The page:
The decision not to challenge Jay Cutler's goal-line fumble is therefore inexcusable. If Smith opted not to challenge because he had just burned a timeout while challenging whether Earl Bennett was in the end zone, well, that challenge did not meet his criteria, while the goal-line fumble did. One bad decision was compounded by a second.
The series of plays may have led to Jay Cutler's mad, self-destructive collapse. The quarterback's four interceptions all came after that sequence. If the Bears had taken the lead at that point, would Cutler have disintegrated?
The issue was further complicated when the NFL's former vice president of officiating, Mike Pereira, criticized Smith for not making the challenge. Pereira works for Fox-TV these days, but he remains a powerful voice on officiating matters. There is a battle going on between coaches and the NFL regarding officiating and, specifically, the new emphasis of rules on helmet-to-helmet tackles and so-called devastating hits.
Ray Anderson, the NFL's executive VP of football operations, complimented New England safety Brandon Meriweather -- a poster boy for bad hits -- for changing his tackling method, drawing the ire of Patriots coach Bill Belichick.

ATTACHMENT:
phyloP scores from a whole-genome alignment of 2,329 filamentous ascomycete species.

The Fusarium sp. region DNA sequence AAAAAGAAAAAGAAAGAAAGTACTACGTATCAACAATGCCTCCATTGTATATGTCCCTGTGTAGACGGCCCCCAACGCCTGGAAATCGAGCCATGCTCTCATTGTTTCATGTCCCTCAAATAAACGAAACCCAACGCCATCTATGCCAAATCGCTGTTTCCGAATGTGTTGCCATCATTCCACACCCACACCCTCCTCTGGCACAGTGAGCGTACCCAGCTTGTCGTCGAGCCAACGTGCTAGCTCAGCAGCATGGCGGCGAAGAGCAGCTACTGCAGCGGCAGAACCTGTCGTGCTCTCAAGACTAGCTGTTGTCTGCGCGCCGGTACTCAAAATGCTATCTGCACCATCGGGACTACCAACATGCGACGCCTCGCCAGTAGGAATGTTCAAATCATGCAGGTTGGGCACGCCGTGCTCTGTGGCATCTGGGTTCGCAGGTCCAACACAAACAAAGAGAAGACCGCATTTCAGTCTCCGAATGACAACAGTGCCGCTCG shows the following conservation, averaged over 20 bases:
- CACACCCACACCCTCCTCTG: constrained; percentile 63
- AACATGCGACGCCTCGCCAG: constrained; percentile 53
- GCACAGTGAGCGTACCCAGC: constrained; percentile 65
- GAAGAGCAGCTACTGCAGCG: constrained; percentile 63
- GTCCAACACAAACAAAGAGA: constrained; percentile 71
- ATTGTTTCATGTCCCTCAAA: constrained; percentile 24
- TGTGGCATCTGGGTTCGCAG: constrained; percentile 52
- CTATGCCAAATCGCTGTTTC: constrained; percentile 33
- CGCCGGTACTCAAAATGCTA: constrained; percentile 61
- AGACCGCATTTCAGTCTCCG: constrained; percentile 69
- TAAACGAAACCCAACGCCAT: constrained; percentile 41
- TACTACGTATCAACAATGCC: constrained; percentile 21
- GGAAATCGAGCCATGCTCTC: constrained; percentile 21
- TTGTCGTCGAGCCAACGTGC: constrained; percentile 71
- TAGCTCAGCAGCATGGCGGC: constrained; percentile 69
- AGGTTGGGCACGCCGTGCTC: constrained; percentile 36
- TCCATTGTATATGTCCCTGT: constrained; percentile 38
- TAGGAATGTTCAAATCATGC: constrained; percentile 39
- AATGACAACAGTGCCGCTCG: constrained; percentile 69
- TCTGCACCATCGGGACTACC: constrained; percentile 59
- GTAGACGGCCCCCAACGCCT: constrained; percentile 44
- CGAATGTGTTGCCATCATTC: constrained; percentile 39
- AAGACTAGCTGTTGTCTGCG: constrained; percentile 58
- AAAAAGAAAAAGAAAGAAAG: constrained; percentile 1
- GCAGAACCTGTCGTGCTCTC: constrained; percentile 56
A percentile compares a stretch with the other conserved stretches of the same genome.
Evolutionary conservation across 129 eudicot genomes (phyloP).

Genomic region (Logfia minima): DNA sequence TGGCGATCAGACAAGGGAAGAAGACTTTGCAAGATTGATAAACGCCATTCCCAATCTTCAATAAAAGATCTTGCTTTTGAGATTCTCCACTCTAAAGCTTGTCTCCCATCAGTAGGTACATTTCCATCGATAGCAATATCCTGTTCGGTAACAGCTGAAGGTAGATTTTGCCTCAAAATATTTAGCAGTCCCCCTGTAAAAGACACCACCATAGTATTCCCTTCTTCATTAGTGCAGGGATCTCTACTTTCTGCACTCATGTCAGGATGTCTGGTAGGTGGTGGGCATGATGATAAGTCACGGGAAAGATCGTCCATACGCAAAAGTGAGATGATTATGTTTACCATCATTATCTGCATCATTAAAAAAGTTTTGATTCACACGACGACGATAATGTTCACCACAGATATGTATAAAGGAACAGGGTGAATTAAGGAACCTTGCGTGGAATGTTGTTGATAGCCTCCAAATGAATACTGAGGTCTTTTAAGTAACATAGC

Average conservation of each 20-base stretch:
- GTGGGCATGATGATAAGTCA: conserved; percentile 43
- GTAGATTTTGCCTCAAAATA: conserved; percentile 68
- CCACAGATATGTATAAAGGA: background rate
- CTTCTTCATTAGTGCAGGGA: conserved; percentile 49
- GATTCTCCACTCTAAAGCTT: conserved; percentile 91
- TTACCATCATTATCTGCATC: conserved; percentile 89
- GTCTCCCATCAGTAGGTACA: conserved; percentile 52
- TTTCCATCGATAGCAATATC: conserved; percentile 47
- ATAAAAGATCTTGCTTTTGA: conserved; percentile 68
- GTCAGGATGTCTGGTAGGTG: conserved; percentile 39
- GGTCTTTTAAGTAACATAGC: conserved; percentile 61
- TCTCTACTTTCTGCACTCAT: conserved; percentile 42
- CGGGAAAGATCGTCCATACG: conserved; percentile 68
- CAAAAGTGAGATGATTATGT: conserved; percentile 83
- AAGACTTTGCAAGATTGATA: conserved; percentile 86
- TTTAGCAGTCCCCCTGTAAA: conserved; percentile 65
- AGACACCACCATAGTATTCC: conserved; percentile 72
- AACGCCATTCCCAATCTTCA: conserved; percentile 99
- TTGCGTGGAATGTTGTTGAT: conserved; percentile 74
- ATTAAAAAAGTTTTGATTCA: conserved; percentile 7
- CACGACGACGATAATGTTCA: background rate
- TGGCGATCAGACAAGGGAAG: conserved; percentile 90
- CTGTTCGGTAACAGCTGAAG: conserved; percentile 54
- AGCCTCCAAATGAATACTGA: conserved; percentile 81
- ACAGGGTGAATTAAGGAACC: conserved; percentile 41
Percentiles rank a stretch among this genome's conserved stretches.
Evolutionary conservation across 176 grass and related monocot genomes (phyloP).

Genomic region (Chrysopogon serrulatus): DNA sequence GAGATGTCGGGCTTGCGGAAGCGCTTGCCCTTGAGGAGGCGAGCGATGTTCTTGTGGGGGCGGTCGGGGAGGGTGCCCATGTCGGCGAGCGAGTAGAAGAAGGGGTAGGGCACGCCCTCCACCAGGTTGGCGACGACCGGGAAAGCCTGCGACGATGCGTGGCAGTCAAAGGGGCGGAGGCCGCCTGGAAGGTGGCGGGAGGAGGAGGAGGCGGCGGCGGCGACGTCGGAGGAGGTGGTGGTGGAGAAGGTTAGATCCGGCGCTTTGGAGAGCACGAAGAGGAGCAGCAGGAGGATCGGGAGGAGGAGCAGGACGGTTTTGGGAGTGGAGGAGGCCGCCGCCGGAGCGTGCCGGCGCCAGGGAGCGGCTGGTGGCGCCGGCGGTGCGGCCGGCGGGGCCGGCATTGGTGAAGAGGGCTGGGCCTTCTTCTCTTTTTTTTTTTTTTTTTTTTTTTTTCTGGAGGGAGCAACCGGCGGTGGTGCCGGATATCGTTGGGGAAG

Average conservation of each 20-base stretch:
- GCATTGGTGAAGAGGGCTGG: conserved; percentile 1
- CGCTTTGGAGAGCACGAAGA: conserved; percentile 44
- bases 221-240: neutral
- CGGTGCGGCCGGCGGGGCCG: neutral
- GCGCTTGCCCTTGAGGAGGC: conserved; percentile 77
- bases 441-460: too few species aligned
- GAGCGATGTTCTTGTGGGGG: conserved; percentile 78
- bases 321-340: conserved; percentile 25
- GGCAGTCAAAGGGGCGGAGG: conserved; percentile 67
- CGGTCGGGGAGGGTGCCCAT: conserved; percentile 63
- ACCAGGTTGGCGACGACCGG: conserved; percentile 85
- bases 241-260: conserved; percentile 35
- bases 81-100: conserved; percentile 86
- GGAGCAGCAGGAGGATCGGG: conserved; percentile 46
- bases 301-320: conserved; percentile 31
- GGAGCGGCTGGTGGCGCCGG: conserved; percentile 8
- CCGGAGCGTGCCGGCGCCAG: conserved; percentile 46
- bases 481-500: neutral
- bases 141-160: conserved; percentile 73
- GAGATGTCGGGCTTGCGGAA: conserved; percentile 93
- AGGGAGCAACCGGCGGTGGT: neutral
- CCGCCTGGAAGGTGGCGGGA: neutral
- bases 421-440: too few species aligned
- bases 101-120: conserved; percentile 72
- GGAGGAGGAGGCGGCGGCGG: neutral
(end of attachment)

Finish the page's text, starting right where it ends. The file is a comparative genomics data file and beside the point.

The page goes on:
''That would be a first for me,'' Belichick said about Anderson's comment. ''The officials are now evaluating the players and their performance. No, I mean that's great [long pause] ... I can't tell you how much that means to me, really.''
Smith is believed to be the first coach called out by a guy perceived as an NFL company man.
Time to get running
Regardless, good coaching is about putting players in a position to succeed. Offensive coordinator Mike Martz is putting his inexperienced, ineffective offensive line in a position to fail. The Bears hired offensive line coach Mike Tice before they hired Martz. Sources say Tice was assured by Smith that the Bears were going to run the football, and Tice even cautioned him that if the plan was to throw every down, Tice wasn't the right choice for the job.
Smith needs to reel in Martz and keep his promise to Tice. The Bears need to develop a running game and be patient with it, especially with Soldier Field's winter turf best suited to a power game.
Smith seems to be operating against his own phil
osophy these days, and the results make him look more alone than ever.